Athens rejects Turkish accusations of Greece raising tension

Athens rejects Turkish accusations of Greece raising tension

Greece has rejected new accusations by Turkey of promoting “maximalist policies” and raising tension in the Aegean made on Thursday by Turkish President Recep Tayyip Erdogan and Defense Minister Hulusi Akar.

Greek diplomats told Kathimerini that this is normal Turkish rhetoric aimed at exerting pressure for the demilitarization of Greece’s eastern Aegean islands and is being used once again for the migration issue to gain leverage. Turkey is determined to maintain rhetoric at high decibel levels, they said.

During a video message on Thursday to a conference on the Aegean and the Eastern Mediterranean in Izmir, Erdogan said that “instead of making a meaningful contribution to our well-meaning efforts, Greece has accelerated its maximalist policies.” 

Referring to migration, he said that “while the refugee crisis could have led to cooperation between the two countries, this historical opportunity was wasted due to Greece’s uncompromising attitude,” according to Turkey’s Hurriyet Daily News. 

On broader issues related to the Aegean and Eastern Mediterranean, Erdogan claimed that Turkey has “taken care not to be the party that increases the tension until now.” 

“We acted calmly in the face of the violation of the non-military status of the islands in the maritime jurisdiction areas and in the steps of our neighbor Greece… which increased the tension. We gave priority to solving our problems through dialogue and negotiation,” Erdogan said.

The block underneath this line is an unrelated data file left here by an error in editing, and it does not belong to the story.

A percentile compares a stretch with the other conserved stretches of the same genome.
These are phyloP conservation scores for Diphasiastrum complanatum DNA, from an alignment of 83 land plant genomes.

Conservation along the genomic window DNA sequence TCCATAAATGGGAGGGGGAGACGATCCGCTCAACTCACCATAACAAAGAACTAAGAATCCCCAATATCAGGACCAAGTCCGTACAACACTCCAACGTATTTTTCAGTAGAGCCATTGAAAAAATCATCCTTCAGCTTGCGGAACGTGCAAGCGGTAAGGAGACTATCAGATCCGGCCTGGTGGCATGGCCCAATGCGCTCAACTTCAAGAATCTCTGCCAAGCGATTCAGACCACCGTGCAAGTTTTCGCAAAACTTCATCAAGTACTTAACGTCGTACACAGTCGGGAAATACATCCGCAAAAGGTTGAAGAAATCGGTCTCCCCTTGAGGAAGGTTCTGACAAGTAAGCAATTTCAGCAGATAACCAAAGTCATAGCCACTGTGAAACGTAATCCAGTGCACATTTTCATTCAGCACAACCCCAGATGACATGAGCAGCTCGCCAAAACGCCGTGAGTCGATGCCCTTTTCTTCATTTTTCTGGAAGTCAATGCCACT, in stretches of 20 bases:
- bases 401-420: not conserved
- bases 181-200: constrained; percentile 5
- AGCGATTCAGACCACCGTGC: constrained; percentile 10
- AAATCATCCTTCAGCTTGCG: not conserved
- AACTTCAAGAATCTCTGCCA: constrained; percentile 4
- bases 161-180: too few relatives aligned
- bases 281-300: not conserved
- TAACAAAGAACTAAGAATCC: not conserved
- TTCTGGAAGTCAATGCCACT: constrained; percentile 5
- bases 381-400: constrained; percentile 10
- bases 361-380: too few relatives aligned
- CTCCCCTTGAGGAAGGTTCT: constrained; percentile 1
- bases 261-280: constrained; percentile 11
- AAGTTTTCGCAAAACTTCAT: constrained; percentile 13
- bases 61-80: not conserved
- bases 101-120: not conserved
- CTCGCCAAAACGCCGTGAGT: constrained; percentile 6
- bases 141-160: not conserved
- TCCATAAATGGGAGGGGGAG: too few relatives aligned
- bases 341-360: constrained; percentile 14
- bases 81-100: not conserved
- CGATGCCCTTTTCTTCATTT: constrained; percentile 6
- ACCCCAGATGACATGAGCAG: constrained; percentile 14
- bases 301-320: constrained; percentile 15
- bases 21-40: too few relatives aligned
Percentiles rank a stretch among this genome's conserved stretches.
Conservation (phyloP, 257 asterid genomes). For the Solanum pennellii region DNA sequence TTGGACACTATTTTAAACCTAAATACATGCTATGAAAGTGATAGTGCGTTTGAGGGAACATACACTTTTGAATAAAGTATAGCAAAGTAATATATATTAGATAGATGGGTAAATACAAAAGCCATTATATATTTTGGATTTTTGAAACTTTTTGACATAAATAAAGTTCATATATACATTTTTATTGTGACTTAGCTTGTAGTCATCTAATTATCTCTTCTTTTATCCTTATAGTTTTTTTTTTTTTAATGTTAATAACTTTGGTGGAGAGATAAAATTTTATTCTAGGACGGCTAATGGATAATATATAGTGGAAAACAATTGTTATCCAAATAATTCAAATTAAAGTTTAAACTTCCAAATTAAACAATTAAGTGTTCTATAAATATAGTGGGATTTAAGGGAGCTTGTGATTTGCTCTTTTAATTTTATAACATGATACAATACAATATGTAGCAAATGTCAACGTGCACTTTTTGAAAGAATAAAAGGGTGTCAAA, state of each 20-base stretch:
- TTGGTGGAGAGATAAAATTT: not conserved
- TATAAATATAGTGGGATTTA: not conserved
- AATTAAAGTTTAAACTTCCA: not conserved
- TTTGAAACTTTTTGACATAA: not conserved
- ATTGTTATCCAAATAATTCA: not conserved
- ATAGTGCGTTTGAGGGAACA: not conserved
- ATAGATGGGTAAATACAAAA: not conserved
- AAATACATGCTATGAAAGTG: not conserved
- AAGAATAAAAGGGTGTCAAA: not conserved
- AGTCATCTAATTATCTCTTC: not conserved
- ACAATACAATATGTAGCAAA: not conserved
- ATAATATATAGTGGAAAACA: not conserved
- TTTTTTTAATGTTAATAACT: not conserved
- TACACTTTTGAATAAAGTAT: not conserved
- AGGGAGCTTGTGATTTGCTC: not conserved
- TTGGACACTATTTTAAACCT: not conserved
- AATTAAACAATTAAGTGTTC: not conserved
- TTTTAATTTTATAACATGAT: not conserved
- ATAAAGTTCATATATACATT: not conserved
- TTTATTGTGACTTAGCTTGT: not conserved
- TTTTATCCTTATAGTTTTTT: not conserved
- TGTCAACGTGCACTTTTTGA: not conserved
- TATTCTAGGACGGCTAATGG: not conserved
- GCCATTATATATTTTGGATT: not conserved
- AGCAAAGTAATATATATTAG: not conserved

Addressing the same conference earlier on Thursday, the Turkish defense minster also took a swing at Athens, but additionally at Nicosia, saying that Ankara will take “every necessary step” to protect the rights of Turkish Cypriots in the occupied north of the island.

“No project that ignores and disrespects Turkey’s and Turkish Cypriots’ rights in the Mediterranean can succeed,” he said.

Akar also accused Greece of violating Turkish minority rights in the province of Thrace and on the islands of Kos and Rhodes. He further said that Greece supports terrorist organizations.

“Another problem we have with Greece is its support for terrorist organizations. Everybody knows that Greece supported and trained at Lavrio [a port town southeast of Athens] members of the [Kurdish separatist] PPK and [Turkish extreme leftist party, designated as terrorist group] DHKP-C and now hosts FETO members,” Akar said, referring to supporters of preacher Fetullah Gullen with an acronym that stands for the Fetullah Terrorist Organization.

Greek diplomats were more concerned about the rhetoric on migration, at the time when the takeover of Afghanistan by the Taliban is leading to increased migration flows. They see the pressures on the Aegean Sea rising as Washington’s discomfiture and the European Union’s geopolitical incapacity are evident. They also see Erdogan playing the “unfeeling Greece” card to a Western European audience, at least those segments sympathetic to the plight of migrants and refugees.

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